The Secret River is, in a very real sense, Australia’s creation story. Set on what was the New South Wales colony’s new frontier, the Hawkesbury River in the early 1800s, it details the struggles and ultimately brutal resolve of the renegade convict settlers who claimed the land as their own by force from the indigenous people inhabiting it. The Secret River illustrates the choices made by our forebears, for better or for worse, which led to the expanding of the colony and an irreparable dispossession for the indigenous people of this country. It is a tragic and important history lesson, one that must be told sensitively and expressively if we are ever to reach anything close to an understanding of what went wrong in the beginning and why.
Kate Grenville’s novel, the source material for this play, is full of beautifully crafted and powerful prose. Transforming a piece that is already perfectly executed into a new form is a monumentally difficult task. It could be said that the greater the original text the more obstacles the adaptation will face in equalling or, in rare instances, surpassing it. This is because a great work inherently resists modification. Choosing what should stay and what should go becomes that much harder when everything has already found its snug resting place.
And so it is with The Secret River. Playwright Andrew Bovell has been reluctant to let go of Grenville’s signature voice and in his efforts to preserve it he has hamstrung this production somewhat with an onstage narrator. The result is a talented cast that are rendered impotent as they stand and wait their turn to fit in around the narrative, while the action is beholden to a staccato rhythm rather than a flow. This is a tale where point of view is everything and yet here we have an aboriginal narrator (Ursula Yovich) reciting text that is mostly sympathetic to the troubles of the settlers. While this may be an interesting attempt at unifying the characters instead it backfires, jarring with the plot irreconcilably.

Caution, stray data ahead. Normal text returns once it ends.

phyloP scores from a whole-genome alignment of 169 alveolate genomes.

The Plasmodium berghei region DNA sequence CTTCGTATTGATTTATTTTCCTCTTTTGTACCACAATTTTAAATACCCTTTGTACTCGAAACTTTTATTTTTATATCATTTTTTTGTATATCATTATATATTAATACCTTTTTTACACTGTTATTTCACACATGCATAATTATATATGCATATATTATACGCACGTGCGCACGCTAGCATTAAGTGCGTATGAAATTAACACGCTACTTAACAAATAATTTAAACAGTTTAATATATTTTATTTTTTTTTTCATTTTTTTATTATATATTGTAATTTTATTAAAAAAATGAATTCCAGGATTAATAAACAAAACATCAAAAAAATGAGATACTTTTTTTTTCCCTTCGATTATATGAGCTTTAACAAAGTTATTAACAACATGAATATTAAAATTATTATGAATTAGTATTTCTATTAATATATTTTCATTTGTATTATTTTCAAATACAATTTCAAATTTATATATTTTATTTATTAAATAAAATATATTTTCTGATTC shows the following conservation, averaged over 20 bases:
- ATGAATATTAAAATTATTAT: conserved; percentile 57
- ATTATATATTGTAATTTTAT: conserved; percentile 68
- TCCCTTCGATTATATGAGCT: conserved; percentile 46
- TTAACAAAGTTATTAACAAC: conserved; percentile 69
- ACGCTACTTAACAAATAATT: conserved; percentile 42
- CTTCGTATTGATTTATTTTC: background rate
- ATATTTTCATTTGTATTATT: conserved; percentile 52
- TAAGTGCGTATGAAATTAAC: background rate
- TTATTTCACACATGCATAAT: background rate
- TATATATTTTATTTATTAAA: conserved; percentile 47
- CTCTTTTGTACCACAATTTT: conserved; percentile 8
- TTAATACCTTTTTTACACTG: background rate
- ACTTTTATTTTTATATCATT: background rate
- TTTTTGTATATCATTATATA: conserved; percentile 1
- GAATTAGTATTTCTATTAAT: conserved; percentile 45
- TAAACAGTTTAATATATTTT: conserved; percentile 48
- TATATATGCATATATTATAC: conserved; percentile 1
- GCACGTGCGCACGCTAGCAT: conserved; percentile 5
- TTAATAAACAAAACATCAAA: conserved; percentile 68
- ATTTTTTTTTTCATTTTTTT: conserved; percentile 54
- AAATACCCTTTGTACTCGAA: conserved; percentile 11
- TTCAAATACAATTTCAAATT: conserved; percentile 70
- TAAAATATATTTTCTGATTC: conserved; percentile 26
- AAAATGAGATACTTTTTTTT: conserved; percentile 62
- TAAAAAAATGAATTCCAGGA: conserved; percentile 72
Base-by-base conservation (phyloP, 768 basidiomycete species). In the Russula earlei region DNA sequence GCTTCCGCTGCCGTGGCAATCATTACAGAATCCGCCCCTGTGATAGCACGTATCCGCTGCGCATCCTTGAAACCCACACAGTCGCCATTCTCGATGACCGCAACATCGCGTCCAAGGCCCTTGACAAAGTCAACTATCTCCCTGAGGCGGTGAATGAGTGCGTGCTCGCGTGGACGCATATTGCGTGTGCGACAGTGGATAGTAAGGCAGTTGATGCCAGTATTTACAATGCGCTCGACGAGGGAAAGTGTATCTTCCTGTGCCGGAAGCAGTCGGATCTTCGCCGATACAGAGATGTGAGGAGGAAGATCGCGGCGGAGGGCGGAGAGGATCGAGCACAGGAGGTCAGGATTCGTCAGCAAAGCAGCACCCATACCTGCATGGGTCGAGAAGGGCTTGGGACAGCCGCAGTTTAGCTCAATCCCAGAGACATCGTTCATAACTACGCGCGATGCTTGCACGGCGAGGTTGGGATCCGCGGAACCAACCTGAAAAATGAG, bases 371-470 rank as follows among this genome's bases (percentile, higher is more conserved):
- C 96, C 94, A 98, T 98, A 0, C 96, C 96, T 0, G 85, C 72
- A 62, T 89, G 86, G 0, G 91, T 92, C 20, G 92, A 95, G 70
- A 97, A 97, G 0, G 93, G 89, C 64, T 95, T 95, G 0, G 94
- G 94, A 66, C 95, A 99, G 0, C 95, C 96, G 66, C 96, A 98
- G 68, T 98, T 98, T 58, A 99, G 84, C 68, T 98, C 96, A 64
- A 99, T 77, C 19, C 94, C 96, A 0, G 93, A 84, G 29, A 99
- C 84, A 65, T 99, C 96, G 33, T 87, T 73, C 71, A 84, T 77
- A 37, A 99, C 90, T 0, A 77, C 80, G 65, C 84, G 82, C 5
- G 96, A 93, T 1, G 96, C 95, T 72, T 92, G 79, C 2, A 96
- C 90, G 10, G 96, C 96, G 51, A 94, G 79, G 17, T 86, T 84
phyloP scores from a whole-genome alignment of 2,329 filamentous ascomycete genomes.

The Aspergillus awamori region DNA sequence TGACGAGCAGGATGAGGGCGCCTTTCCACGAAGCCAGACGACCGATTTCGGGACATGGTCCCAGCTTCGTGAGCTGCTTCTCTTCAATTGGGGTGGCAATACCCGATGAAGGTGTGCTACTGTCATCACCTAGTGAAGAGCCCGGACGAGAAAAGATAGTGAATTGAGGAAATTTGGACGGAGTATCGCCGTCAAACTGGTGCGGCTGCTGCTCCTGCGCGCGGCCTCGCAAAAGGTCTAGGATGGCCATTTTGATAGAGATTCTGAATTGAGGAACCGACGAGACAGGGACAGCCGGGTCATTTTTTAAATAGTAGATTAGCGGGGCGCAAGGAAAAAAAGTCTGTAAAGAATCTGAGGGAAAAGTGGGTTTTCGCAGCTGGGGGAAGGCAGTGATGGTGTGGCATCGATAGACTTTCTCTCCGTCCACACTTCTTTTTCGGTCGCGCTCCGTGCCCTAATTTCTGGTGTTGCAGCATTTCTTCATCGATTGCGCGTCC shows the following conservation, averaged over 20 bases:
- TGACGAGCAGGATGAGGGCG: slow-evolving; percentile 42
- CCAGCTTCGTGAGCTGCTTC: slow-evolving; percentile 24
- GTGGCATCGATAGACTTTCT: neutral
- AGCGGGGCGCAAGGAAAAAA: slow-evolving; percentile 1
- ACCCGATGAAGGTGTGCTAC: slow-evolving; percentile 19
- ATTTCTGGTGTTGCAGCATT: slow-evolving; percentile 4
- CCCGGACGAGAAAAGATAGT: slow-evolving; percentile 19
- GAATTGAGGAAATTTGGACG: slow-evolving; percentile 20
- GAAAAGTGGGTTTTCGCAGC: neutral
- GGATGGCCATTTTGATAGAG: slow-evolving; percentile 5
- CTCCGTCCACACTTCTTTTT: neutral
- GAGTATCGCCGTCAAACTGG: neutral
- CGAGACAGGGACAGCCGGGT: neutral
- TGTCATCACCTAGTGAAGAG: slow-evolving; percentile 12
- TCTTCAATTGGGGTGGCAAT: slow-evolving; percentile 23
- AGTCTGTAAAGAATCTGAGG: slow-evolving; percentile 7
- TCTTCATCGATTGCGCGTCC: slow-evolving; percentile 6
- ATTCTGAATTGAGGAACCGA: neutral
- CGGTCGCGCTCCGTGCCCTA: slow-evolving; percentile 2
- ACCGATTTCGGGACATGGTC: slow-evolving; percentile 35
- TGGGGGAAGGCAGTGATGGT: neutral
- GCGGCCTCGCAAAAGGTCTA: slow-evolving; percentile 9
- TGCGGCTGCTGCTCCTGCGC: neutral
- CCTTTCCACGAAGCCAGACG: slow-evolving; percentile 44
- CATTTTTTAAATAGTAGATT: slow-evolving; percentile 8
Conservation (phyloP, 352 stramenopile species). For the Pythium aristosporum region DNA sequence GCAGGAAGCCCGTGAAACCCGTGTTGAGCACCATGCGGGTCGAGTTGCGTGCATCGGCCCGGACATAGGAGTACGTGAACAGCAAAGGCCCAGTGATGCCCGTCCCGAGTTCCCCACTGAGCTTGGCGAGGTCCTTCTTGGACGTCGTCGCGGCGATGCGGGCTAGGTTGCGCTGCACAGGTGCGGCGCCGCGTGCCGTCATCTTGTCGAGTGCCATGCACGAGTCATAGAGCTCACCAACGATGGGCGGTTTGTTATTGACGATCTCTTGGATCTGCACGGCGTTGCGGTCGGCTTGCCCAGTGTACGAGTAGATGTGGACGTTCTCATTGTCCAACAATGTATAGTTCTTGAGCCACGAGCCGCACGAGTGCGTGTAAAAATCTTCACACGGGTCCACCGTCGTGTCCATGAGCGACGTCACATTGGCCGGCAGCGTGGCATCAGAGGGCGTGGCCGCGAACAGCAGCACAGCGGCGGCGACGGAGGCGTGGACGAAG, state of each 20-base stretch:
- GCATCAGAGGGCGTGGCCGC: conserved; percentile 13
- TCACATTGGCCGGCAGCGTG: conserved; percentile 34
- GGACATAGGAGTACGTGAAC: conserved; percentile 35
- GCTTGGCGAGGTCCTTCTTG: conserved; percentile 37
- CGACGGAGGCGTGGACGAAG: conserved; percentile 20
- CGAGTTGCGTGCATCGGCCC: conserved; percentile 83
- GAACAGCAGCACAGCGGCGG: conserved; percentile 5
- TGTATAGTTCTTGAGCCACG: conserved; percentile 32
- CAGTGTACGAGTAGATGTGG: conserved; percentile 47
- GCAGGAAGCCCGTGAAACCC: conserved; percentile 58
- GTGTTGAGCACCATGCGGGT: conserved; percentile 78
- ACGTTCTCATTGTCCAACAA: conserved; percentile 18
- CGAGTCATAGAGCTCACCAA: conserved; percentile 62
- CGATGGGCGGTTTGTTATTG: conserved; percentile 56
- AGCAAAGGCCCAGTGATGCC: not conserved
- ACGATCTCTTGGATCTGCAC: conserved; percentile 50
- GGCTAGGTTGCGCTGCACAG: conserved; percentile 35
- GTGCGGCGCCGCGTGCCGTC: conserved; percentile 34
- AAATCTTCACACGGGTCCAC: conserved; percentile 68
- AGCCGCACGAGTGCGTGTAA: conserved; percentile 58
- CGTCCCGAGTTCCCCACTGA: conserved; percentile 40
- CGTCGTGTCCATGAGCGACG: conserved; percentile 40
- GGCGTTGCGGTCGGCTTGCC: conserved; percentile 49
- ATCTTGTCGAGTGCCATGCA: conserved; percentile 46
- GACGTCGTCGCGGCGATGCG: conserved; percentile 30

There are a great many challenges from a directorial standpoint, too. With action that focuses mostly on exteriors Neil Armfield opts for minimalist staging and a bush that is largely imagined. Stephen Curtis’ towering ghost gums and a fully functional campfire help to lend the required ambience, as does Mark Howett’s subtle and quite lovely lighting, while Iain Grandage’s live musical accompaniments create a sense of intimacy. However, decisions such as making actors behave like barking dogs and disembodied branches bashed about the actors to indicate they are moving through dense bushland push otherwise serious scenes into the realm of farce.
There are, thankfully, many strong performances here. The entire indigenous cast are phenomenally good. Roy Gordon is magnetic as Yalamundi; Trevor Jamieson shines as Ngalamalum; Jeremy Simms is a standout as the dangerously unhinged settler Smasher Sullivan; Colin Moody is wonderfully moving as Thomas Blackwood, the only settler who has found a way to happily coexist with the locals; Miranda Tapsell is charming as Gillyagan; and Judith McGrath lends nice comic relief as the long-suffering Mrs Herring.
Best of all the child actors imbue The Secret River with an effervescence and a lightness that keep it buoyant at crucial junctures, especially when the darkness threatens to drag it irretrievably away. But ultimately, this production cannot turn the tide, and it ends up slipping away without being as powerful or as meaningful as it most certainly deserved to be.
Sydney Theatre Company presents
The Secret River
by Kate Grenville | adapted for the stage by Andrew Bovell
Directed by Neil Armfield
Venue: Sydney Theatre | Pier 4, Hickson Road, Walsh Bay NSW
Dates: 8 Jan – 9 Feb, 2013
Tickets: $105 – $50